Once settled into our new home, a home with a view I might add, we set out in search of some petroglyphs aka rock art. After a little research, I knew just where to go. From our home located off Highway 191 we headed south and picked up Utah highway 279.
Utah road 279 located several miles north of Moab is a paved two lane road that meanders along the Colorado River and is a popular place with rafters, canoeists, and kayakers . There’s numerous places to access the river as well as a few designated campsites.
The hunt for these petroglyphs or rather referred to as Indian writing and also known as rock art is an easy search. There are actually a couple of brown signs near pull-outs that say “Indian writing”.
Al and I parked the truck and stood near the road glancing up at the red rock wall. After a couple of minutes scanning the wall, I screamed out while pointing a finger, “There….up there. Can you see it?”There are several areas along this rock wall that were engraved with Indian writing – petroglyphs – rock art, whatever one calls it, that obviously told a story. Most of the rock art is located on the smooth blackish face of the wall at least 20 feet up or higher.I could’ve stood there for quite some time starring up at this unique historical site trying to decipher the story. This was someone’s journal…..a blog post! Hmm, wonder how long it took them to complete a blog post with all the carving and chiseling required. I guess we have it pretty easy with our simple clicks and auto correct 🙂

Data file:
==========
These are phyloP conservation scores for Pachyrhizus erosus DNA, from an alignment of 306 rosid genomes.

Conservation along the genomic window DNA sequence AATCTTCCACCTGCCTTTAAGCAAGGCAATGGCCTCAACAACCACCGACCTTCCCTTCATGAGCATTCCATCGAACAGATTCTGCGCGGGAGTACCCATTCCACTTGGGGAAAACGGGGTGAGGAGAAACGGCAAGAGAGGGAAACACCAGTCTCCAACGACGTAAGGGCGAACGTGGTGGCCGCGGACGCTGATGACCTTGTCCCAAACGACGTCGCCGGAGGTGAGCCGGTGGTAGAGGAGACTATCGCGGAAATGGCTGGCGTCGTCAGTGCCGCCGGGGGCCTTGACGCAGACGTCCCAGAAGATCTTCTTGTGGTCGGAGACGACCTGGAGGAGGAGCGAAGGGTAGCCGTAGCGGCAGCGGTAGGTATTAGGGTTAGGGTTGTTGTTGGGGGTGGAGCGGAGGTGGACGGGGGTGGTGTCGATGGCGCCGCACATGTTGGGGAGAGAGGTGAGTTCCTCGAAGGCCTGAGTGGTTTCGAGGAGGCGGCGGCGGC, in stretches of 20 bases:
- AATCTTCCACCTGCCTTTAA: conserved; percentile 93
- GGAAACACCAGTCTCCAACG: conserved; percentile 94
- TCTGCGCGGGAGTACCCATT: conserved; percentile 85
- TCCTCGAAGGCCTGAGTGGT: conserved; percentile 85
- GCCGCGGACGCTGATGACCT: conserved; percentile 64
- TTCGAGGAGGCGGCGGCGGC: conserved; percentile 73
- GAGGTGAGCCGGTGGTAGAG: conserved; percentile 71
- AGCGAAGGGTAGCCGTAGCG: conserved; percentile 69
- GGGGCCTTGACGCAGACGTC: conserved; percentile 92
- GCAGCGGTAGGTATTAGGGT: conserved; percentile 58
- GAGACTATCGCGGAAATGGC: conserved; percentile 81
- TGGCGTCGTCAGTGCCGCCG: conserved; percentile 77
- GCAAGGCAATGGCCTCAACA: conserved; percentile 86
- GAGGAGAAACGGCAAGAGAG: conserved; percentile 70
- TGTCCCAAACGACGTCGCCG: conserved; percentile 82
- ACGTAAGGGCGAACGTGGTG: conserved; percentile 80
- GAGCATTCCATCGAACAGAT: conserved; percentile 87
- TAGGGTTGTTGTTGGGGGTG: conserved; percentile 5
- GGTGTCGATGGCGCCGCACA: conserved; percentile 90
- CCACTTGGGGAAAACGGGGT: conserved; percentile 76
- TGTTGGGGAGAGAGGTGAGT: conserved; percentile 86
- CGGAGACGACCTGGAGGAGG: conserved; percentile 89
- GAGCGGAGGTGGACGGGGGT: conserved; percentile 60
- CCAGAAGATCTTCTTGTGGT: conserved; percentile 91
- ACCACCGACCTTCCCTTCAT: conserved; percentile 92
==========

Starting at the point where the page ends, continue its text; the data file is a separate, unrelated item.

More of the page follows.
We continued down Utah road 279 also known as Potash Road and stopped to observe some rock climbers. Ah, to be young again. However, even twenty some years ago I would’ve viewed the climbing part as perhaps a little too much work, but repelling? Now that’s fun and I would still consider doing that today…..just beam me up Scottie and I’ll repel down.
We continued down Utah road 279 but not without getting side tracked with a gravel road that shot off to the west. A little four-wheeling in the back country found us surrounded by huge majestic rock cliffs that left us admiring their beauty in awe.
In the above photo, can you see little ole me climbing up the hill with camera in hand? Look at the size of those boulders. I wouldn’t want one of those tumbling down towards me.
Had we taken a map with us, we may have explored this back country road a little more, but the further in we drove the worse the road conditions got. No map and a worsening road had us turning around. We returned back to paved road 279.
Shortly after this slight back country road diversion and back on 279, the pavement ended near a large boat ramp. This was the perfect place for our picnic lunch. Beyond this point, folks with Jeeps or bicycles access Shafer Road; a gravel road leading up to Canyonlands. High clearance vehicles are a must as well as a sense of adventure.